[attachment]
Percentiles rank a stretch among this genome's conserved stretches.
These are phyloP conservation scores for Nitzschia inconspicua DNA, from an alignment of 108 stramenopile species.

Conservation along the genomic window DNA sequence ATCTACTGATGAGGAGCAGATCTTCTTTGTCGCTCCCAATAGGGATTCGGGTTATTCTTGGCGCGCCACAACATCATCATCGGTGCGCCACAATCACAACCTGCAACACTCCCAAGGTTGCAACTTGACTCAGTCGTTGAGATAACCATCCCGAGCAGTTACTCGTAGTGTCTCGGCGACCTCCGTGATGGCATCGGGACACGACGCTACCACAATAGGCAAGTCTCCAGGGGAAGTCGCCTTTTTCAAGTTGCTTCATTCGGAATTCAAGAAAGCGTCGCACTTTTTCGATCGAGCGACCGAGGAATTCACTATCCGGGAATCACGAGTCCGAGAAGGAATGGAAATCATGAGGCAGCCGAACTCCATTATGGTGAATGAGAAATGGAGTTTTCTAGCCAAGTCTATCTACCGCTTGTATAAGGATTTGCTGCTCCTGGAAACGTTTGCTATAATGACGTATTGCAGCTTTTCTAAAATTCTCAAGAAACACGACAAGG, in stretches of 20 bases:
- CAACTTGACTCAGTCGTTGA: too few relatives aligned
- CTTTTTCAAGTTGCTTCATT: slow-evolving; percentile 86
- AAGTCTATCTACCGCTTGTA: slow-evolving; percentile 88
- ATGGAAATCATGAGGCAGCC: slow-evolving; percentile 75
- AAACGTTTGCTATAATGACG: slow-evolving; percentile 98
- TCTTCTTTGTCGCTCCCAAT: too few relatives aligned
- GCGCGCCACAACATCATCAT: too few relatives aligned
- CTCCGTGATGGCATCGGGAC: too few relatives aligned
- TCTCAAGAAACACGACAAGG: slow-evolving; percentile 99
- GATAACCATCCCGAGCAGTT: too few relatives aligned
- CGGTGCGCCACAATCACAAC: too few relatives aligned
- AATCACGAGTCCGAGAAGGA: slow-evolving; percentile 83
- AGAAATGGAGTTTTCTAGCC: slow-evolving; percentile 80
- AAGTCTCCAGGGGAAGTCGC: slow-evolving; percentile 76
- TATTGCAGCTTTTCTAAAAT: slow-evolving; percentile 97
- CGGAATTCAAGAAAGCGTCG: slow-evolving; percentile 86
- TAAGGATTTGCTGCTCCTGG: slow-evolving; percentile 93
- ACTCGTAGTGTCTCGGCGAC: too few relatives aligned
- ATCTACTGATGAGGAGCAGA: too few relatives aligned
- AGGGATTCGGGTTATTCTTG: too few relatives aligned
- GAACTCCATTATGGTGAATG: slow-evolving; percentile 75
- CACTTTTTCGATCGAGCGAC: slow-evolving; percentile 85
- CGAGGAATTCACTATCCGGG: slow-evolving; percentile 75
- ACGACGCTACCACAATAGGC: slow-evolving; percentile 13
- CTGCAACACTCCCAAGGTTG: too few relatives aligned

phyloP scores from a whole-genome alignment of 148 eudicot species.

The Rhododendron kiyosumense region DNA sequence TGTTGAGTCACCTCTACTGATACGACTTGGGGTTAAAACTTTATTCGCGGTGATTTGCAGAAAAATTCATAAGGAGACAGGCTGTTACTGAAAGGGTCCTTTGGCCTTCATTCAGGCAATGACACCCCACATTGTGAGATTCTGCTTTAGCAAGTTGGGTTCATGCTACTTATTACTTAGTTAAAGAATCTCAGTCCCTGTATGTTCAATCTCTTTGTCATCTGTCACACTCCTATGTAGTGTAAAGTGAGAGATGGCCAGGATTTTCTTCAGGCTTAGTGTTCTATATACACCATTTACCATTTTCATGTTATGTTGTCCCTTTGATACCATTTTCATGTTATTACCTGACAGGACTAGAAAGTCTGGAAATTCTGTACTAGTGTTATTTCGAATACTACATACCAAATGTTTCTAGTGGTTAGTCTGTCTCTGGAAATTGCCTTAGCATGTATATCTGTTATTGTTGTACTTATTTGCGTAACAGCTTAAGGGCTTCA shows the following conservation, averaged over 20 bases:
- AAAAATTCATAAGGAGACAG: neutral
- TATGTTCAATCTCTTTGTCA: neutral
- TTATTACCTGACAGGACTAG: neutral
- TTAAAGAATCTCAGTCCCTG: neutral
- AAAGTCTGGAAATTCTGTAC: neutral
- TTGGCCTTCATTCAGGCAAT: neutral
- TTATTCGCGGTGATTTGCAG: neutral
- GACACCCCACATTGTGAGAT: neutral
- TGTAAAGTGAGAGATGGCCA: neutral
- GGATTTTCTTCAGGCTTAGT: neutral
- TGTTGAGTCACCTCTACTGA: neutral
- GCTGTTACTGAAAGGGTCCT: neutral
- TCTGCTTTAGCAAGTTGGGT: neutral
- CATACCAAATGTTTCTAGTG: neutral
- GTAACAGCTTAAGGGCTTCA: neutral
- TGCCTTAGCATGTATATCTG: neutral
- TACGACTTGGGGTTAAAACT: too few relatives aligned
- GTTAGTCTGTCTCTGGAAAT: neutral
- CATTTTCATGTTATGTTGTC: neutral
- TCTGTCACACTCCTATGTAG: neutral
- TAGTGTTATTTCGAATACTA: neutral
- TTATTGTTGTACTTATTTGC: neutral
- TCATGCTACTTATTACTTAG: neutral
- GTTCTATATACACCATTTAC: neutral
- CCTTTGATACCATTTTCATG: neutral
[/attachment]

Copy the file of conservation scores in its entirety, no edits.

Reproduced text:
Percentiles rank a stretch among this genome's conserved stretches.
These are phyloP conservation scores for Nitzschia inconspicua DNA, from an alignment of 108 stramenopile species.

Conservation along the genomic window DNA sequence ATCTACTGATGAGGAGCAGATCTTCTTTGTCGCTCCCAATAGGGATTCGGGTTATTCTTGGCGCGCCACAACATCATCATCGGTGCGCCACAATCACAACCTGCAACACTCCCAAGGTTGCAACTTGACTCAGTCGTTGAGATAACCATCCCGAGCAGTTACTCGTAGTGTCTCGGCGACCTCCGTGATGGCATCGGGACACGACGCTACCACAATAGGCAAGTCTCCAGGGGAAGTCGCCTTTTTCAAGTTGCTTCATTCGGAATTCAAGAAAGCGTCGCACTTTTTCGATCGAGCGACCGAGGAATTCACTATCCGGGAATCACGAGTCCGAGAAGGAATGGAAATCATGAGGCAGCCGAACTCCATTATGGTGAATGAGAAATGGAGTTTTCTAGCCAAGTCTATCTACCGCTTGTATAAGGATTTGCTGCTCCTGGAAACGTTTGCTATAATGACGTATTGCAGCTTTTCTAAAATTCTCAAGAAACACGACAAGG, in stretches of 20 bases:
- CAACTTGACTCAGTCGTTGA: too few relatives aligned
- CTTTTTCAAGTTGCTTCATT: slow-evolving; percentile 86
- AAGTCTATCTACCGCTTGTA: slow-evolving; percentile 88
- ATGGAAATCATGAGGCAGCC: slow-evolving; percentile 75
- AAACGTTTGCTATAATGACG: slow-evolving; percentile 98
- TCTTCTTTGTCGCTCCCAAT: too few relatives aligned
- GCGCGCCACAACATCATCAT: too few relatives aligned
- CTCCGTGATGGCATCGGGAC: too few relatives aligned
- TCTCAAGAAACACGACAAGG: slow-evolving; percentile 99
- GATAACCATCCCGAGCAGTT: too few relatives aligned
- CGGTGCGCCACAATCACAAC: too few relatives aligned
- AATCACGAGTCCGAGAAGGA: slow-evolving; percentile 83
- AGAAATGGAGTTTTCTAGCC: slow-evolving; percentile 80
- AAGTCTCCAGGGGAAGTCGC: slow-evolving; percentile 76
- TATTGCAGCTTTTCTAAAAT: slow-evolving; percentile 97
- CGGAATTCAAGAAAGCGTCG: slow-evolving; percentile 86
- TAAGGATTTGCTGCTCCTGG: slow-evolving; percentile 93
- ACTCGTAGTGTCTCGGCGAC: too few relatives aligned
- ATCTACTGATGAGGAGCAGA: too few relatives aligned
- AGGGATTCGGGTTATTCTTG: too few relatives aligned
- GAACTCCATTATGGTGAATG: slow-evolving; percentile 75
- CACTTTTTCGATCGAGCGAC: slow-evolving; percentile 85
- CGAGGAATTCACTATCCGGG: slow-evolving; percentile 75
- ACGACGCTACCACAATAGGC: slow-evolving; percentile 13
- CTGCAACACTCCCAAGGTTG: too few relatives aligned

phyloP scores from a whole-genome alignment of 148 eudicot species.

The Rhododendron kiyosumense region DNA sequence TGTTGAGTCACCTCTACTGATACGACTTGGGGTTAAAACTTTATTCGCGGTGATTTGCAGAAAAATTCATAAGGAGACAGGCTGTTACTGAAAGGGTCCTTTGGCCTTCATTCAGGCAATGACACCCCACATTGTGAGATTCTGCTTTAGCAAGTTGGGTTCATGCTACTTATTACTTAGTTAAAGAATCTCAGTCCCTGTATGTTCAATCTCTTTGTCATCTGTCACACTCCTATGTAGTGTAAAGTGAGAGATGGCCAGGATTTTCTTCAGGCTTAGTGTTCTATATACACCATTTACCATTTTCATGTTATGTTGTCCCTTTGATACCATTTTCATGTTATTACCTGACAGGACTAGAAAGTCTGGAAATTCTGTACTAGTGTTATTTCGAATACTACATACCAAATGTTTCTAGTGGTTAGTCTGTCTCTGGAAATTGCCTTAGCATGTATATCTGTTATTGTTGTACTTATTTGCGTAACAGCTTAAGGGCTTCA shows the following conservation, averaged over 20 bases:
- AAAAATTCATAAGGAGACAG: neutral
- TATGTTCAATCTCTTTGTCA: neutral
- TTATTACCTGACAGGACTAG: neutral
- TTAAAGAATCTCAGTCCCTG: neutral
- AAAGTCTGGAAATTCTGTAC: neutral
- TTGGCCTTCATTCAGGCAAT: neutral
- TTATTCGCGGTGATTTGCAG: neutral
- GACACCCCACATTGTGAGAT: neutral
- TGTAAAGTGAGAGATGGCCA: neutral
- GGATTTTCTTCAGGCTTAGT: neutral
- TGTTGAGTCACCTCTACTGA: neutral
- GCTGTTACTGAAAGGGTCCT: neutral
- TCTGCTTTAGCAAGTTGGGT: neutral
- CATACCAAATGTTTCTAGTG: neutral
- GTAACAGCTTAAGGGCTTCA: neutral
- TGCCTTAGCATGTATATCTG: neutral
- TACGACTTGGGGTTAAAACT: too few relatives aligned
- GTTAGTCTGTCTCTGGAAAT: neutral
- CATTTTCATGTTATGTTGTC: neutral
- TCTGTCACACTCCTATGTAG: neutral
- TAGTGTTATTTCGAATACTA: neutral
- TTATTGTTGTACTTATTTGC: neutral
- TCATGCTACTTATTACTTAG: neutral
- GTTCTATATACACCATTTAC: neutral
- CCTTTGATACCATTTTCATG: neutral